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Newspost

August 12, 2017

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Strength in harmony

Strength in harmony

On Friday (Aug 11), National Minorities Day was observed in Pakistan. The minority groups celebrated the day and recalled the famous speech given by Quaid-e-Azam on 11 August 1947 while addressing the Constituent Assembly. They also recall the June 2014 verdict where the SC asked the then government to form a National Council for minorities’ rights.

It is the responsibility of the nation to take relevant steps to safeguard the rights of minority groups. The people who are in majority must set an example of loyalty and brotherhood. It is hoped that all segments of Pakistan will live in peace.

Wali Ejaz Nekokara (Islamabad)

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Every year in Pakistan, National Minorities Day is celebrated on August 11. Three days before the independence of Pakistan, on August 11, 1947, Quaid-e-Azam Muhammad Ali Jinnah said the following words, “We are starting in the days when there is no discrimination, no distinction between one community and another, no discrimination between one caste or creed and another. We are starting with this fundamental principle that we are all citizens and equal citizens of one State”. The Quaid wanted a tolerant Pakistan. He wanted to see peace and harmony in the region. However, the recent chaos in the country hints at the fact that the Quaid’s vision has been dissipidated into nothingness.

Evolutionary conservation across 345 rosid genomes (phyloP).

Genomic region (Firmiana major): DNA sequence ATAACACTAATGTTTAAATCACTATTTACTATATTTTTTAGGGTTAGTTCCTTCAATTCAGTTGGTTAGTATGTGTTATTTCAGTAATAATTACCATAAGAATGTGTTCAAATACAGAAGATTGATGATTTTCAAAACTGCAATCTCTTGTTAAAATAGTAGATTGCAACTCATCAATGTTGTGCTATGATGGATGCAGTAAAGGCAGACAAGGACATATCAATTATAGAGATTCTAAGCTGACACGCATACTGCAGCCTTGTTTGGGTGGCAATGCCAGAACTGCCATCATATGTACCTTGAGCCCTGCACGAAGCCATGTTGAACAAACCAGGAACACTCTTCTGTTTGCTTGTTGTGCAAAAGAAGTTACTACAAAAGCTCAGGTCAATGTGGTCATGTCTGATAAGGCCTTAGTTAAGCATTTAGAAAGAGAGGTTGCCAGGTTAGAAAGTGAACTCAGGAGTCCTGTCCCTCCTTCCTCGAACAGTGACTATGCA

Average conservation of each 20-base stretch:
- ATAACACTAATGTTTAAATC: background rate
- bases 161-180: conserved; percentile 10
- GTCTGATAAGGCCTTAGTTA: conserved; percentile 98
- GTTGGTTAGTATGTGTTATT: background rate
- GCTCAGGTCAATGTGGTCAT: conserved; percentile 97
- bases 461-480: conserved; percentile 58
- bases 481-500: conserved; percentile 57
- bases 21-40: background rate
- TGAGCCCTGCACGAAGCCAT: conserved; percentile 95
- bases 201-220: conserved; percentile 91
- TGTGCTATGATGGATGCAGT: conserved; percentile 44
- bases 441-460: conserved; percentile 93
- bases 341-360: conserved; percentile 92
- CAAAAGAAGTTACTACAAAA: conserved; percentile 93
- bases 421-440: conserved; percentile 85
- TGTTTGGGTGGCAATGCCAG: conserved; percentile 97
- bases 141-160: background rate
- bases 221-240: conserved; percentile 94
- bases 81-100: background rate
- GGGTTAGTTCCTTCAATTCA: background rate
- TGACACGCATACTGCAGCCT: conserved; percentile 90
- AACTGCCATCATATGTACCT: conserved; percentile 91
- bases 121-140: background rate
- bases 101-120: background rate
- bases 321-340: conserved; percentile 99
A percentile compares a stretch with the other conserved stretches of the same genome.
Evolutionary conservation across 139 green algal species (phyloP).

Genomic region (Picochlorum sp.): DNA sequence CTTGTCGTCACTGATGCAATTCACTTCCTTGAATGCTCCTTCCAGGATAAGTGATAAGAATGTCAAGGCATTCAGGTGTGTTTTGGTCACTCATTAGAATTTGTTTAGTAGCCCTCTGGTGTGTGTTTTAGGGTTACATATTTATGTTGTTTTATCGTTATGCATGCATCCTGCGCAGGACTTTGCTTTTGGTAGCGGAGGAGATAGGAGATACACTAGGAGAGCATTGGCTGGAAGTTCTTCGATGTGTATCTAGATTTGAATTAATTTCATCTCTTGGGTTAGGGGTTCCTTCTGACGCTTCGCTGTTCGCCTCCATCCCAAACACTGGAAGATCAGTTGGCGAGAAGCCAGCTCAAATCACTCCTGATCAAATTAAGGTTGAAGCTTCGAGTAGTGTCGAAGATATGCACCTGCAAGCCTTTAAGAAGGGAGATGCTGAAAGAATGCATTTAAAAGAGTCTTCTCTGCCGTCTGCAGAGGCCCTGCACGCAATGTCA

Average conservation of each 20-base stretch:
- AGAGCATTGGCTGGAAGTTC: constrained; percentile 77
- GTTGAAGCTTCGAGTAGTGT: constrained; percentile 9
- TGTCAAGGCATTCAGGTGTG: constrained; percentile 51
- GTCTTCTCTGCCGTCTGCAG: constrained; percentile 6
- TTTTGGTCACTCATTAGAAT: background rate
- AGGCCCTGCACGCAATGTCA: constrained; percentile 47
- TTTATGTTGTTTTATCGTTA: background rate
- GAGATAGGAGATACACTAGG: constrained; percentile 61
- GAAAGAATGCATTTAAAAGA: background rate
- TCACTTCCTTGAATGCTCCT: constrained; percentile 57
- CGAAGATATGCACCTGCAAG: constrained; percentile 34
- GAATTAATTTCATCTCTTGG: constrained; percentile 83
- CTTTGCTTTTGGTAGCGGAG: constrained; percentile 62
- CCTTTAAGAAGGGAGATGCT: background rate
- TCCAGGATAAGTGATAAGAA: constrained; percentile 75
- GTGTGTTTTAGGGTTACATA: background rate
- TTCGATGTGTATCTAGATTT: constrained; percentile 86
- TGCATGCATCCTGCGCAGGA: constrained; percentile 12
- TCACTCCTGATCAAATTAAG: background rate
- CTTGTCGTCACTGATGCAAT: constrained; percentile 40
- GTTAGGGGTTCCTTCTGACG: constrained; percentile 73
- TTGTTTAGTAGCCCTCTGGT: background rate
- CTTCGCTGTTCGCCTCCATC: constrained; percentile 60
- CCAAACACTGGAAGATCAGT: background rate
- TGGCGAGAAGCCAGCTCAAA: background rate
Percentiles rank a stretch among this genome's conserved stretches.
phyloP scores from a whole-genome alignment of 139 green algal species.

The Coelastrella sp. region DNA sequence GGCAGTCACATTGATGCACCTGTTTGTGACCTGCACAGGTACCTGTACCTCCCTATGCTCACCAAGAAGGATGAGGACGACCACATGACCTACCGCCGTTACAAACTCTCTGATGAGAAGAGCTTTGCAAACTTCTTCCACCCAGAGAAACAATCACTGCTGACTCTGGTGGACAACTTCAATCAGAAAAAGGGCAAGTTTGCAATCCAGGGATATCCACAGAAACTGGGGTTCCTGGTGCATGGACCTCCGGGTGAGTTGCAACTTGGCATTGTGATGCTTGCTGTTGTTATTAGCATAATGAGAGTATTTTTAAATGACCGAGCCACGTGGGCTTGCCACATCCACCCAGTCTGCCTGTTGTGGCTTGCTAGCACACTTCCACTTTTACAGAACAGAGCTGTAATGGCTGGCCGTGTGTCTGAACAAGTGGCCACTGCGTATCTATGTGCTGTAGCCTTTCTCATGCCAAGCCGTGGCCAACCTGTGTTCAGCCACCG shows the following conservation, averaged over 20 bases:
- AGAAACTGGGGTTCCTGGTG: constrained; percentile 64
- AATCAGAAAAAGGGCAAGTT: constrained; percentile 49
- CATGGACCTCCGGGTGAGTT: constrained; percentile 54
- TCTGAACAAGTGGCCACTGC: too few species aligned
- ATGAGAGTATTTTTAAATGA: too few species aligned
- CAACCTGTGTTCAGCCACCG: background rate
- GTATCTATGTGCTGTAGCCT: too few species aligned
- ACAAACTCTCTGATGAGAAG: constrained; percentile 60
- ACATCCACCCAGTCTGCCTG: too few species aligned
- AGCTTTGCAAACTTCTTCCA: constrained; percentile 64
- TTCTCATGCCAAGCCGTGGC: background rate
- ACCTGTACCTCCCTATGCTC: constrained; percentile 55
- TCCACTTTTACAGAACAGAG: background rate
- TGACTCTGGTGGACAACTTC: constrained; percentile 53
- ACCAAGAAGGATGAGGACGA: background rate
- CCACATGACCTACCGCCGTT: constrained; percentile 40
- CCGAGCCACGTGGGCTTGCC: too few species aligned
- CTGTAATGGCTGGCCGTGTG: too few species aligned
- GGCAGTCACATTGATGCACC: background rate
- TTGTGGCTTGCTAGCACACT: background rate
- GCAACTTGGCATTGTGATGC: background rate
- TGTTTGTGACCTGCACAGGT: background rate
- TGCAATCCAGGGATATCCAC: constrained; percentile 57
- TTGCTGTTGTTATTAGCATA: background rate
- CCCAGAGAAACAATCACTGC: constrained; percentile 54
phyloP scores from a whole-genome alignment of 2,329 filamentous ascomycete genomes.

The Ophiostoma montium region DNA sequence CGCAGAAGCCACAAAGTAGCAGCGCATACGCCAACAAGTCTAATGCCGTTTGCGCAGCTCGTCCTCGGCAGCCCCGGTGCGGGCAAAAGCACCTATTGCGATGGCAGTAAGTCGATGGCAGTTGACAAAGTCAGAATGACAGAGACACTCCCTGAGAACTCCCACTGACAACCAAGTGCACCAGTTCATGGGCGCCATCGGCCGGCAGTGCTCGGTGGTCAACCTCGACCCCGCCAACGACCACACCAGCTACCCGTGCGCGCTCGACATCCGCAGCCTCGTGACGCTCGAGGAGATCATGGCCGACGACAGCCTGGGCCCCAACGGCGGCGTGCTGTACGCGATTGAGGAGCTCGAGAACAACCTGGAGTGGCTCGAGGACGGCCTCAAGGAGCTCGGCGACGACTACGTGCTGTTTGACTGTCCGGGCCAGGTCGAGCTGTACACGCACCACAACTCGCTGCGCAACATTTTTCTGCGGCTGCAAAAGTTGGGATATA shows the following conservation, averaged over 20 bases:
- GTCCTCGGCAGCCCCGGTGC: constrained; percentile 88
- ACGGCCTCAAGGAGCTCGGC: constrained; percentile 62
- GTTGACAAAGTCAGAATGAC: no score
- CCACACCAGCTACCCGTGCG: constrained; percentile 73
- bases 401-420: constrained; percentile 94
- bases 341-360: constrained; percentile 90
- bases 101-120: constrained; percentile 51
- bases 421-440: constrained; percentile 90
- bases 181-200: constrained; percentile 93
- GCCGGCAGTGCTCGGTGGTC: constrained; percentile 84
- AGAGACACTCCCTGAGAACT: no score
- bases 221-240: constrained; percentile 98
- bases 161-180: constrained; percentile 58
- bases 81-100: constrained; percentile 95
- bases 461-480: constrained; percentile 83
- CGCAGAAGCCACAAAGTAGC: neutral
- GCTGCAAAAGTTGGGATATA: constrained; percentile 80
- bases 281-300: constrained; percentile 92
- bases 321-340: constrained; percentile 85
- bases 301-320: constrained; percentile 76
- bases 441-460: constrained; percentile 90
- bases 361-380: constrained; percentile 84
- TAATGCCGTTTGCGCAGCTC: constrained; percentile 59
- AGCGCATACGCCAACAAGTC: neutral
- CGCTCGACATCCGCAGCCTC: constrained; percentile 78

Now, the country has become a dismal picture of intolerance. The marginalised groups of the country are attacked. These groups live in fear. They often hid their identities to escape from the rage of extremists. The Badami Bagh incident still haunts the Christian community. Over 100 houses were burnt and a large number of people were left homeless. Similarly, a Christian couple was lynched and burned to death in a kiln after being falsely accused of blasphemy. The incidents of forced conversion of young Hindu girls in interior Sindh are also out in the open. The Safoora bus attack is another glaring example of extremism in Pakistan. The country is just the opposite of the Quaid’s vision. He wanted a country where people belonging to any community can live in peace. Pakistan should have been all about brotherhood, fraternity and tolerance among the people. It is hoped that minority groups in Pakistan will be safeguarded and will be given a safe and secure country to live in. Long live Pakistan.

Sanjesh Menghwar (Hyderabad)

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